The best thing about this Johnny Depp techno thriller is that Berkeley and Lawrence Livermore Labs feature prominently. The worst thing about it is the other 99.4% of the film.
Depp has gone off the deep end, and he wants to take us with him. The brooding anti-hero stars as a brilliant scientist who is on the cutting edge of artificial intelligence development -- computers that can think for themselves. But then a group of Luddite terrorists poison him with radiation, and, in his final weeks of life, our boy Johnny uploads a copy of his brain and marries it to his whiz-bang computer. With that, our new ethereal super-brain tries to take over the world.
I'm bored just describing the movie -- imagine how bad it was to actually watch.
The fault for this ridiculous movie, saddled with flat acting, poor special effects, a slow script and even slower action, can't truly be pinned on Depp, as easy as that might be. In truth, I blame director Wally Pfister, who took a challenging script and made it even worse.
I'm also fully over Hollywood's attempts to scare us with dystopian visions of technology run amok. Don't mistake me for a technology fan boy. The false promises from the prophets of Silicon Valley confound me on a daily basis. But for 20 years uncreative filmmakers have been trying to concoct villains modeled after power-mad technologists, and it's yet to be compelling.
And those East Bay scenes in the movie? Turns out they were really shot in Albuquerque, thus negating the one nice thing I had to say about the film.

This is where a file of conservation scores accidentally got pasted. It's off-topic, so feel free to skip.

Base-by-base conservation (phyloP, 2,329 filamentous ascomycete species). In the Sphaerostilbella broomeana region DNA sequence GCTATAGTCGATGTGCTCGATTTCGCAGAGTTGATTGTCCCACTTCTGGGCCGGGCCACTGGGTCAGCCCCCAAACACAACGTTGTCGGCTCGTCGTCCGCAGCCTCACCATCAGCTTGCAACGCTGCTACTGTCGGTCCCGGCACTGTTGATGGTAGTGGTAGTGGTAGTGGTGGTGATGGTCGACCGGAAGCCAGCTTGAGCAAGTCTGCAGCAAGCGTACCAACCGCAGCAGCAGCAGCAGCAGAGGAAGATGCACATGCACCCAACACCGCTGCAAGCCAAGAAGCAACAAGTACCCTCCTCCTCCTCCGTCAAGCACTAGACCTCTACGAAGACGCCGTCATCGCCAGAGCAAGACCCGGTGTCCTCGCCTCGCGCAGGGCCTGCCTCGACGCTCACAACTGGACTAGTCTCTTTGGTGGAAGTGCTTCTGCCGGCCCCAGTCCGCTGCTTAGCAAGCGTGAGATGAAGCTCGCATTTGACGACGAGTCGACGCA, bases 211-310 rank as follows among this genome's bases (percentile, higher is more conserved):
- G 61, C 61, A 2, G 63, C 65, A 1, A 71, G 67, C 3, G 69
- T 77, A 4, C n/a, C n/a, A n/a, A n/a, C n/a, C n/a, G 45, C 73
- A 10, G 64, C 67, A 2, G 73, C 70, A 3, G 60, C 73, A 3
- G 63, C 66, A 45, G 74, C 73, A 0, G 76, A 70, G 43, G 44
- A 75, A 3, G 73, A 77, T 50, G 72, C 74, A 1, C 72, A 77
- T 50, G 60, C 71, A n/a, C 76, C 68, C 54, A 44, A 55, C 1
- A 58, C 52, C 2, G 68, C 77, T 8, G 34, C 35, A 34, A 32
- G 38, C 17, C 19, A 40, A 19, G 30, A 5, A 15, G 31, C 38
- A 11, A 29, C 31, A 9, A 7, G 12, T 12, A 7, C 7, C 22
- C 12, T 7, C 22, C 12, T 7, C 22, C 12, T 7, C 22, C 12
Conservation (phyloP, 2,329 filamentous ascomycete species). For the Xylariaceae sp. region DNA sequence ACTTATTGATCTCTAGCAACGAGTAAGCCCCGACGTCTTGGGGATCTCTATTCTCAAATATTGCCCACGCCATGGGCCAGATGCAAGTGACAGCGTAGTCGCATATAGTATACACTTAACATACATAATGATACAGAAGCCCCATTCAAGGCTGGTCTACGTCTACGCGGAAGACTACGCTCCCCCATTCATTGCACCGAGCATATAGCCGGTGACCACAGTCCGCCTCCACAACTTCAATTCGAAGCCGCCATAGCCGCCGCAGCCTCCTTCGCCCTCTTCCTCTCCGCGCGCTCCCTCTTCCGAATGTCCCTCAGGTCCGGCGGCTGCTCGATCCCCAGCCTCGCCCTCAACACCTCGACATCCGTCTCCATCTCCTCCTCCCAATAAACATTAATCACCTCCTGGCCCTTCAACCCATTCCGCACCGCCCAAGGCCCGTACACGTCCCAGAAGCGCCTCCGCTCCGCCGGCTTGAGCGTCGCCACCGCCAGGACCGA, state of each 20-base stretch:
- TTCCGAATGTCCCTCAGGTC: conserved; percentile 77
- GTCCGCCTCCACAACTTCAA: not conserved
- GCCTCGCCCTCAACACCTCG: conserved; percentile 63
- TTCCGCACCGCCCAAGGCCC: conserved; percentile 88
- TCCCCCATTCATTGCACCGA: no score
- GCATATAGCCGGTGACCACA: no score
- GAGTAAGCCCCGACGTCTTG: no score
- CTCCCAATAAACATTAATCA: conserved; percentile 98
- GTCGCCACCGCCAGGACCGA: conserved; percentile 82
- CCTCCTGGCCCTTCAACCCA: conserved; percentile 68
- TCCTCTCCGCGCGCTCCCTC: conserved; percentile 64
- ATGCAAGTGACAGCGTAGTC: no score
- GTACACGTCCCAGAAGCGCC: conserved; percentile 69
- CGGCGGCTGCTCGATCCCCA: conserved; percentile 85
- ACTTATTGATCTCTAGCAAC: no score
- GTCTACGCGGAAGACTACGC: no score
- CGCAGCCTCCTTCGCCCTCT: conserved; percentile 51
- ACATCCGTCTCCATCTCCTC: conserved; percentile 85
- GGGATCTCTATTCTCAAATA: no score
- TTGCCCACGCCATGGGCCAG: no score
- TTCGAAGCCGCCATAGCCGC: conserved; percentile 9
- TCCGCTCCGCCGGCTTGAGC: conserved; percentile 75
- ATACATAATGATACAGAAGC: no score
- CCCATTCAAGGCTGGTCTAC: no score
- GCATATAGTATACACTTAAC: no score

Appropriate for kids as young as 11, but the faux intellectual theme about technology taking over mankind will have them grabbing their phones to Tweet #MoralizingCrud within 10 minutes. (PG-13: Language and violence). 1 hour and 59 minutes.
Ratings (out of 4 stars):
Overall: 1 star
Kids: 1 star
Teens: 1½ star
Adults: 1 star
Seniors: ½ star
Should you watch it? No — playing Tetris on your 1998 flip phone would be more fun.
Based on the hit off-Broadway play off the same name, this movie is a silly, overly broad, mildly offensive comedy parodying modern Jewish life in America. And as a Jew, I'm good with that.
Done lovingly by a large crew of actors from The Tribe, writer / director Bryan Fogel teases the foibles and phobias of my people. Ivan Sergei stars as a young Christian man (aptly named 'Christian') desperate to marry a Jewish woman so that she can make all of life's decisions for him. Christian sets his sights on the rabbi's daughter (Jennifer Love Hewitt) and enlists the help of his only Semitic friend (Joel David Moore) to help him pass for Jewish.
Fogel generates many laughs, though only those gentiles with a strong affinity for Jewish culture will appreciate the many inside jokes. Best for teens 14 years old and up. (Unrated, but the equivalent of R for language and sexuality. 1 hour and 30 minutes.
Ratings (out of 4 stars):
Overall: 3 stars
Teens: 2½ stars
Adults: 3 stars
Seniors: 3 stars
Should you watch it? Yes -- hysterical, bawdy, Jewish comedy.
J.B. Alderman lives in Piedmont and can be reached at email@example.com.